Part 3 of the DFW plaza post coming soon, but first, the news of the day, but just after this new draft logo:
Austin is cracking down on jaywalking. Because THAT is the right way to go about it (slidewhistle). It is not in anyway a complete dereliction, dismissal, and abdication of responsibility to create a safe public realm, especially in transportation. Pedestrians are a menace to society and a real pain to clean their innards from the grill of my car.
The best part, THE BEST part, and by the best I mean the most tragic and incompetent is the comparison of the two maps on that link. The first shows where the ticketing is occuring, primarily in central areas, downtown, South Congress, and near the UT campus. Ya know, the kind of places where pedestrianization can and should be encouraged on top of the inevitability of it anyway.
Then look at the second map, where pedestrians have been killed. Scattered, on arterials and low pedestrian areas. Of course, we're talking about the epicenter of TxDOT and road lobbying. So if we can just demonize the pedestrian and force everyone into cars, even those that can't afford it, then we can get back to building roads and lining pockets from the siphoning of taxpayer money. As if there was any threat to this particular march of folly anyway.
Seriously, everyone involved in this policy at the City of Austin should be fired immediately. But who am I to say? Just someone that understands that increased pedestrianization is safer for everyone, better for business, and makes for a more sustainable/affordable city that also maintains more citizen money within the local economy I suppose.
In related news, a NASA engineer, perhaps bored with reduced responsibilities after the gutting of NASA posts for Greater Greater Washington the costs on both road and rail subsidies and finds the combo of indirect and direct costs of road subsidy is greater than that of rail subsidy. This also takes not into account either long-term maintenance costs of crumbling road infrastructure due to the nature of it as a decentralizing agent, nor the returns on these various subsidies (road case)/investment (rail case) by way of more dense development. One centralizes and aggregates, the other decentralizes and cannibalizes. This is how it works folks.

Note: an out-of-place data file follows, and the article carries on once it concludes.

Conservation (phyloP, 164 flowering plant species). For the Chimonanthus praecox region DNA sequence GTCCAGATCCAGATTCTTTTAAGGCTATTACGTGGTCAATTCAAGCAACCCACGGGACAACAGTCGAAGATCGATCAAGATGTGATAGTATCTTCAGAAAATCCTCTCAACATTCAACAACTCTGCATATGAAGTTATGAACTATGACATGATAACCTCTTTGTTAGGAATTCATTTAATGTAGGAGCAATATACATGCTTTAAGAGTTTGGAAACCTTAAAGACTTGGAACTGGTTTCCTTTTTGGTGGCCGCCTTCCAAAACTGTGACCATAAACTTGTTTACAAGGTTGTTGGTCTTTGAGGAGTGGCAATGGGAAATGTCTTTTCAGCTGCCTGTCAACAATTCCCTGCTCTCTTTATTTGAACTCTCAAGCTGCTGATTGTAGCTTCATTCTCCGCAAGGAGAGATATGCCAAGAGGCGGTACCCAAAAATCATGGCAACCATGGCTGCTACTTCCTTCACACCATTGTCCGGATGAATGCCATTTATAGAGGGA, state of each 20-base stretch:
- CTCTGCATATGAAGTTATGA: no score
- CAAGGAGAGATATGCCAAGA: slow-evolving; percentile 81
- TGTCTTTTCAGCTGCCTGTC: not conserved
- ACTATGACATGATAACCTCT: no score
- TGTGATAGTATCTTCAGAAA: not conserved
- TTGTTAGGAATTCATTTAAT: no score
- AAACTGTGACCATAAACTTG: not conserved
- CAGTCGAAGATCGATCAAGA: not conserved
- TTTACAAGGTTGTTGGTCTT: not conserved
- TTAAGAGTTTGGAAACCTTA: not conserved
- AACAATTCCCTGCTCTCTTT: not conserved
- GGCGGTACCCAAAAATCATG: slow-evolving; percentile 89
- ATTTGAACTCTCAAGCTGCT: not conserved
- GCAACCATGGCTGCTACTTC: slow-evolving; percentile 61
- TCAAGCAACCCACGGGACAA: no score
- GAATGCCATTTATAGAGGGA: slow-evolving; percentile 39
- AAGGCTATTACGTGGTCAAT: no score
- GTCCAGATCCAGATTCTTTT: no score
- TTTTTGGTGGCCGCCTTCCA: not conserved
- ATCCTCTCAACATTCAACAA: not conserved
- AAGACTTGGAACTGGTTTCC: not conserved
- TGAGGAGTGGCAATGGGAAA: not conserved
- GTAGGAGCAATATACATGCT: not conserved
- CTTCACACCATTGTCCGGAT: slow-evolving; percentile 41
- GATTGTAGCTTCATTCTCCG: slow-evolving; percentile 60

Lastly, if you wanted to know where the cutting edge was in urban design, it is here. It also just so happens to be the cutting edge in the study of the life sciences. Mehaffy and Salingaros are disciples/proteges of Chris Alexander and have since picked up his proliferation. The future of thought is happening at this nexus between life sciences, computing, and urbanism. And you wonder why I use so many metaphors of computer science, biology, ecology, etc.?? A quote:
In natural systems, this kind of bottom-up evolution turns out to be essential for the creation of sustainability. There is reason to think this is no less essential in urban systems. In fact, our work persuades us that any urban configuration that has not evolved — has not been computed step-by-step using adaptive adjustments — is probably dysfunctional and unsustainable. It will have to be propped up by enormous and unsustainable energy and resource expenditures. Examples include regularly-spaced high-rise buildings in a Le Corbusier type of pattern (i.e. “towers in the park”) as well as suburban sprawl of cookie-cutter houses. These are both template-based models imposed from above, and they do not manifest an efficiently optimized self-organized pattern of the kind we are describing.
Point being, urbanism is not about the imposition of arbitrary and abstract forms dreamt by Corbusier, et al. In fact, it is ENTIRELY about providing the framework for life to exist on its own. And that comes from proper transportation systems, the interconnectivity and interaction between development and said transportation system, and building positive supply-demand feedback loops through demand-side implementation. Interconnectivity = opportunity = desirability = demand = density. This stuff doesn't need a rocket science to quantify it...errr, maybe it does (see: above).